Bridgetown, Barbados - 25 November 2021 (PAHO/WHO) - The Caribbean Public Health Agency (CARPHA) in collaboration with Pan American Health Organization (PAHO) and the CARICOM Secretariat, today convened regional stakeholders, including representatives from member states, to finalise the development of the regional Noncommunicable Disease (NCD) surveillance system. The initiative aims to improve the monitoring, evaluation and reporting of non-communicable diseases (NCDs) and improve the prevention and control of this epidemic at the national level.
What began as a tactical response to recommendations made during the third phase of Caribbean Cooperation in Health (CCH) for the need to strengthen regional surveillance systems, has now reached its final stage of development. This includes the finalising of a Regional Integrated Surveillance System Strategy; sharing findings from an assessment of NCD Surveillance Systems in select CARPHA Member States; and working towards consensus on the Regional NCD Surveillance System.
Funded by the L’Agence Française de Développement (AFD-French Development Agency), the NCD surveillance system has been an ongoing project, which began in January 2020 and will culminate in March 2022.
Regional Director of the AFD Atlantic, Mr Philippe La Cognata, pledged France’s partnership for action in the region. He pointed out that since 2018, AFD has been supporting a cooperation project with a €1.5 million grant to strengthen technical and strategic relations between CARPHA, Santé Publique France and the Agence Regionale de Sante (ARS- Regional Health Agency) of the French territories on both chronic and vector-borne diseases.
“Additional digital support is imminent and will be implemented soon thanks to European funds that AFD has mobilized to help improve the quality of data from regional electronic public health surveillance systems in the Caribbean,” he revealed.
In her opening remarks, Executive Director of CARPHA, Dr Joy St John recalled a popular adage of former Director-General of WHO, Dr Margaret Chan, ‘What gets measured, gets done’.
“Without national surveillance systems we cannot capture the right data to analyse, in order to highlight these statistics and to inform policy planning, programme implementation and review. So, imagine the power of a regional system for highlighting the impact of interventions to Heads of Government, suggesting where the conduct of research can help to evaluate a policy intervention or programmatic shift,” Dr St John remarked.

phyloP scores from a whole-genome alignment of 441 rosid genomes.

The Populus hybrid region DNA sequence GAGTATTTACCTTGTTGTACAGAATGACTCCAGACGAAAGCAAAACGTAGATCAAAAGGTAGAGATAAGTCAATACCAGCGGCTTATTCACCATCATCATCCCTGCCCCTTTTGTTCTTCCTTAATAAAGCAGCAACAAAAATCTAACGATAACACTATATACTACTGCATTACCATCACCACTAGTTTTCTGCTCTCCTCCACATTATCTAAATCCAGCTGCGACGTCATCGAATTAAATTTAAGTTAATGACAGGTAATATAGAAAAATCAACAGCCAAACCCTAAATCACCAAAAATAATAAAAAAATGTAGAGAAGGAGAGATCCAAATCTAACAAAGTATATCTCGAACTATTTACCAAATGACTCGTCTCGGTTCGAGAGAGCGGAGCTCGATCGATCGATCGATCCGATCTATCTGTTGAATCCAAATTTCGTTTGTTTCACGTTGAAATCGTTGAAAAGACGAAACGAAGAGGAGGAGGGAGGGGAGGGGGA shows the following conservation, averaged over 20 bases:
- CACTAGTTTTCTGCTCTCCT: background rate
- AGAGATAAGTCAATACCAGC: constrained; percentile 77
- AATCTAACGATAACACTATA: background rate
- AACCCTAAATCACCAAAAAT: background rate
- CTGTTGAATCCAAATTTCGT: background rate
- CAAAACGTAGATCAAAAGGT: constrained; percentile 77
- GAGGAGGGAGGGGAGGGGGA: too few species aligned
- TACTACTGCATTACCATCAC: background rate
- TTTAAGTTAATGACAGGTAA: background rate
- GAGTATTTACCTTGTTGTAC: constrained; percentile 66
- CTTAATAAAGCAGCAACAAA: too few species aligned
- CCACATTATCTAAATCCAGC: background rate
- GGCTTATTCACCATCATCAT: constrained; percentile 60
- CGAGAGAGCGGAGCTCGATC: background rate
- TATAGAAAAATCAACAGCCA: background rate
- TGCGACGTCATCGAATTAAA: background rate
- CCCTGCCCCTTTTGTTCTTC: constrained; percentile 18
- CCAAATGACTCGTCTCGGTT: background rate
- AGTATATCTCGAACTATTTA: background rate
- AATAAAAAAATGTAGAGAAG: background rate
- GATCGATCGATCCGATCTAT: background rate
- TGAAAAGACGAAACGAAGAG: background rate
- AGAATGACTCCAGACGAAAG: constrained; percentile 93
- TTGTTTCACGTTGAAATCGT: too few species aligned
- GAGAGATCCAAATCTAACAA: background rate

Dean Chambliss, PAHO Subregional Program Director for the Caribbean, echoed sentiments that surveillance is an essential part of a well-functioning health system and a key feature in addressing the burden of NCDs in the Caribbean. He noted that the Regional Surveillance System would provide the data needed to guide policies and inform decision-making.
“The proposed surveillance system will ensure that we keep track of mortality data, improving knowledge of the impact caused by NCDs. Additionally, the system will assist in obtaining critical information from healthcare facilities, to assist with treatment and control of NCDs… PAHO continues to explore innovative ways to produce critical information, using mobile and web-based technologies, and estimate the risk of COVID-19 mortalities due to underlying health conditions,” Mr Chambliss underlined.
NCDs account for 71% of deaths globally, and the non-Latin Caribbean has the highest NCD mortality rates in the Americas. Both males and females in the Caribbean are at high risk of dying prematurely from NCDs, with more than 1 in every 5 men (21%) and 1 and 6 women (16.1%) having a probability of dying between 30-70 years from an NCD.
PAHO/WHO Office of the Subregional Program Coordination (Caribbean)
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